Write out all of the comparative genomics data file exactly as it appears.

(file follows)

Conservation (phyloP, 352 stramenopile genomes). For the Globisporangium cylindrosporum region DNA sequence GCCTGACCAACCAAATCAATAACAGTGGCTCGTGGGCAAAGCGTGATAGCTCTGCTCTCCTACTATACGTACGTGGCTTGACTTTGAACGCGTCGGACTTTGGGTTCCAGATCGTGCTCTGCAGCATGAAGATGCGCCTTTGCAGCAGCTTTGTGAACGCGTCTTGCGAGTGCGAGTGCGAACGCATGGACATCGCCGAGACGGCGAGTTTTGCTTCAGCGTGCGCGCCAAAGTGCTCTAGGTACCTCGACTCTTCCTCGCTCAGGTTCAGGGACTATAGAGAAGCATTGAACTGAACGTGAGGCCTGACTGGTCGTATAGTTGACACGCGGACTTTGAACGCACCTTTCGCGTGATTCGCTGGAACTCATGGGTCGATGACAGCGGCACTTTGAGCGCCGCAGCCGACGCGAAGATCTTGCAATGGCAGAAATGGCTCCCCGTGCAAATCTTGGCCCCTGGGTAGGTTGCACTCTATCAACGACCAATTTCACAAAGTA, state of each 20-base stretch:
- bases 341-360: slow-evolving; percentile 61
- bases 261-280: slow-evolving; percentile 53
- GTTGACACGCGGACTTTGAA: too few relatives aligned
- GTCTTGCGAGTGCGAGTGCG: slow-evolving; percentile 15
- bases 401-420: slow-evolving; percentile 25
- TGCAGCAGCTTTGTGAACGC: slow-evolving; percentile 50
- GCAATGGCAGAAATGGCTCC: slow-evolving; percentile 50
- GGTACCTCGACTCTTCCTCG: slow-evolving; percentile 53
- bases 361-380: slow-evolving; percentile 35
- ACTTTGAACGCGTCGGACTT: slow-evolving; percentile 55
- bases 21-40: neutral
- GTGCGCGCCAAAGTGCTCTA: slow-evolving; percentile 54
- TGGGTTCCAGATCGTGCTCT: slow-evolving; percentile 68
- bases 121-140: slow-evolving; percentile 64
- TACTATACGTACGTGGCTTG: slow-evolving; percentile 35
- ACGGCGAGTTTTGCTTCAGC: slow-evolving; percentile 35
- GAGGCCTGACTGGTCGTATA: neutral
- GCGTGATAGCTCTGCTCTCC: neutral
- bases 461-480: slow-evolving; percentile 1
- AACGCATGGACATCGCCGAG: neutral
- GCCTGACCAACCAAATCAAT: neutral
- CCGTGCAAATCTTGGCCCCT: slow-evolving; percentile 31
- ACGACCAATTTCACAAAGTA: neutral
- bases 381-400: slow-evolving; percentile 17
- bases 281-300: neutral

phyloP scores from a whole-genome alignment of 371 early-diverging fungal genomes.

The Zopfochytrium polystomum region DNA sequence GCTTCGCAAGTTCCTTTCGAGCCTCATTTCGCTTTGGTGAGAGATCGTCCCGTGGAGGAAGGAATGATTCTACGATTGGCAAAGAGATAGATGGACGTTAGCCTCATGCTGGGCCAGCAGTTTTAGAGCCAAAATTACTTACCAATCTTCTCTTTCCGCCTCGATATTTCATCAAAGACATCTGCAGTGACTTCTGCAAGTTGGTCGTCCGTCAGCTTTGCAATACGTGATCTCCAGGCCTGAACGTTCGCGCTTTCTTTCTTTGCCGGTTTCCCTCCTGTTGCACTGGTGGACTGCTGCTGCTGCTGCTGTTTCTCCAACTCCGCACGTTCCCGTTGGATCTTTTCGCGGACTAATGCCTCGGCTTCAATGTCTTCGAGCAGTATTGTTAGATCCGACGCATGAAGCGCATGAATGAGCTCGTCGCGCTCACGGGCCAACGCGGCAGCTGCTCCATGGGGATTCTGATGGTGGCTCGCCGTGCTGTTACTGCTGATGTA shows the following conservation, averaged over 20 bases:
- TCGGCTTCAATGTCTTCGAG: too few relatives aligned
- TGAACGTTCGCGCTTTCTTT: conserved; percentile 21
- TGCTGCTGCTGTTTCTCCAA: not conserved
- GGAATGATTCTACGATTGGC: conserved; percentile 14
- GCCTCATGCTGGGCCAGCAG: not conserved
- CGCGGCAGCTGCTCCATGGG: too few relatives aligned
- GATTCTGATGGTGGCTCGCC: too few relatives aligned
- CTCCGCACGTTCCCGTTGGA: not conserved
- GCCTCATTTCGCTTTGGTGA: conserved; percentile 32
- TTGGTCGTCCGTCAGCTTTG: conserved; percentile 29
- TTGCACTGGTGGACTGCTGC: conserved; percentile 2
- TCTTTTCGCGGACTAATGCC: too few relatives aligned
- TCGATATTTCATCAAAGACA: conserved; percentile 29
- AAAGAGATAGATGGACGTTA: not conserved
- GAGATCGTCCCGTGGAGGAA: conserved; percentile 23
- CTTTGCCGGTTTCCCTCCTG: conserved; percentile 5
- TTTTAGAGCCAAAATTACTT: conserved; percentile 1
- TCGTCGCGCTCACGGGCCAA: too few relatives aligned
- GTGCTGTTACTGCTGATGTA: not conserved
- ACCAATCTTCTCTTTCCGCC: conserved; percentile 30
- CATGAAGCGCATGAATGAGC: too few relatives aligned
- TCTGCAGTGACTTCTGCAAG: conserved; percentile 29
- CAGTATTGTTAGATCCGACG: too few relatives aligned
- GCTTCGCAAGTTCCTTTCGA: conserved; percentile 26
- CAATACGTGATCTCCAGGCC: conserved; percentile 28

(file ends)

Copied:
Conservation (phyloP, 352 stramenopile genomes). For the Globisporangium cylindrosporum region DNA sequence GCCTGACCAACCAAATCAATAACAGTGGCTCGTGGGCAAAGCGTGATAGCTCTGCTCTCCTACTATACGTACGTGGCTTGACTTTGAACGCGTCGGACTTTGGGTTCCAGATCGTGCTCTGCAGCATGAAGATGCGCCTTTGCAGCAGCTTTGTGAACGCGTCTTGCGAGTGCGAGTGCGAACGCATGGACATCGCCGAGACGGCGAGTTTTGCTTCAGCGTGCGCGCCAAAGTGCTCTAGGTACCTCGACTCTTCCTCGCTCAGGTTCAGGGACTATAGAGAAGCATTGAACTGAACGTGAGGCCTGACTGGTCGTATAGTTGACACGCGGACTTTGAACGCACCTTTCGCGTGATTCGCTGGAACTCATGGGTCGATGACAGCGGCACTTTGAGCGCCGCAGCCGACGCGAAGATCTTGCAATGGCAGAAATGGCTCCCCGTGCAAATCTTGGCCCCTGGGTAGGTTGCACTCTATCAACGACCAATTTCACAAAGTA, state of each 20-base stretch:
- bases 341-360: slow-evolving; percentile 61
- bases 261-280: slow-evolving; percentile 53
- GTTGACACGCGGACTTTGAA: too few relatives aligned
- GTCTTGCGAGTGCGAGTGCG: slow-evolving; percentile 15
- bases 401-420: slow-evolving; percentile 25
- TGCAGCAGCTTTGTGAACGC: slow-evolving; percentile 50
- GCAATGGCAGAAATGGCTCC: slow-evolving; percentile 50
- GGTACCTCGACTCTTCCTCG: slow-evolving; percentile 53
- bases 361-380: slow-evolving; percentile 35
- ACTTTGAACGCGTCGGACTT: slow-evolving; percentile 55
- bases 21-40: neutral
- GTGCGCGCCAAAGTGCTCTA: slow-evolving; percentile 54
- TGGGTTCCAGATCGTGCTCT: slow-evolving; percentile 68
- bases 121-140: slow-evolving; percentile 64
- TACTATACGTACGTGGCTTG: slow-evolving; percentile 35
- ACGGCGAGTTTTGCTTCAGC: slow-evolving; percentile 35
- GAGGCCTGACTGGTCGTATA: neutral
- GCGTGATAGCTCTGCTCTCC: neutral
- bases 461-480: slow-evolving; percentile 1
- AACGCATGGACATCGCCGAG: neutral
- GCCTGACCAACCAAATCAAT: neutral
- CCGTGCAAATCTTGGCCCCT: slow-evolving; percentile 31
- ACGACCAATTTCACAAAGTA: neutral
- bases 381-400: slow-evolving; percentile 17
- bases 281-300: neutral

phyloP scores from a whole-genome alignment of 371 early-diverging fungal genomes.

The Zopfochytrium polystomum region DNA sequence GCTTCGCAAGTTCCTTTCGAGCCTCATTTCGCTTTGGTGAGAGATCGTCCCGTGGAGGAAGGAATGATTCTACGATTGGCAAAGAGATAGATGGACGTTAGCCTCATGCTGGGCCAGCAGTTTTAGAGCCAAAATTACTTACCAATCTTCTCTTTCCGCCTCGATATTTCATCAAAGACATCTGCAGTGACTTCTGCAAGTTGGTCGTCCGTCAGCTTTGCAATACGTGATCTCCAGGCCTGAACGTTCGCGCTTTCTTTCTTTGCCGGTTTCCCTCCTGTTGCACTGGTGGACTGCTGCTGCTGCTGCTGTTTCTCCAACTCCGCACGTTCCCGTTGGATCTTTTCGCGGACTAATGCCTCGGCTTCAATGTCTTCGAGCAGTATTGTTAGATCCGACGCATGAAGCGCATGAATGAGCTCGTCGCGCTCACGGGCCAACGCGGCAGCTGCTCCATGGGGATTCTGATGGTGGCTCGCCGTGCTGTTACTGCTGATGTA shows the following conservation, averaged over 20 bases:
- TCGGCTTCAATGTCTTCGAG: too few relatives aligned
- TGAACGTTCGCGCTTTCTTT: conserved; percentile 21
- TGCTGCTGCTGTTTCTCCAA: not conserved
- GGAATGATTCTACGATTGGC: conserved; percentile 14
- GCCTCATGCTGGGCCAGCAG: not conserved
- CGCGGCAGCTGCTCCATGGG: too few relatives aligned
- GATTCTGATGGTGGCTCGCC: too few relatives aligned
- CTCCGCACGTTCCCGTTGGA: not conserved
- GCCTCATTTCGCTTTGGTGA: conserved; percentile 32
- TTGGTCGTCCGTCAGCTTTG: conserved; percentile 29
- TTGCACTGGTGGACTGCTGC: conserved; percentile 2
- TCTTTTCGCGGACTAATGCC: too few relatives aligned
- TCGATATTTCATCAAAGACA: conserved; percentile 29
- AAAGAGATAGATGGACGTTA: not conserved
- GAGATCGTCCCGTGGAGGAA: conserved; percentile 23
- CTTTGCCGGTTTCCCTCCTG: conserved; percentile 5
- TTTTAGAGCCAAAATTACTT: conserved; percentile 1
- TCGTCGCGCTCACGGGCCAA: too few relatives aligned
- GTGCTGTTACTGCTGATGTA: not conserved
- ACCAATCTTCTCTTTCCGCC: conserved; percentile 30
- CATGAAGCGCATGAATGAGC: too few relatives aligned
- TCTGCAGTGACTTCTGCAAG: conserved; percentile 29
- CAGTATTGTTAGATCCGACG: too few relatives aligned
- GCTTCGCAAGTTCCTTTCGA: conserved; percentile 26
- CAATACGTGATCTCCAGGCC: conserved; percentile 28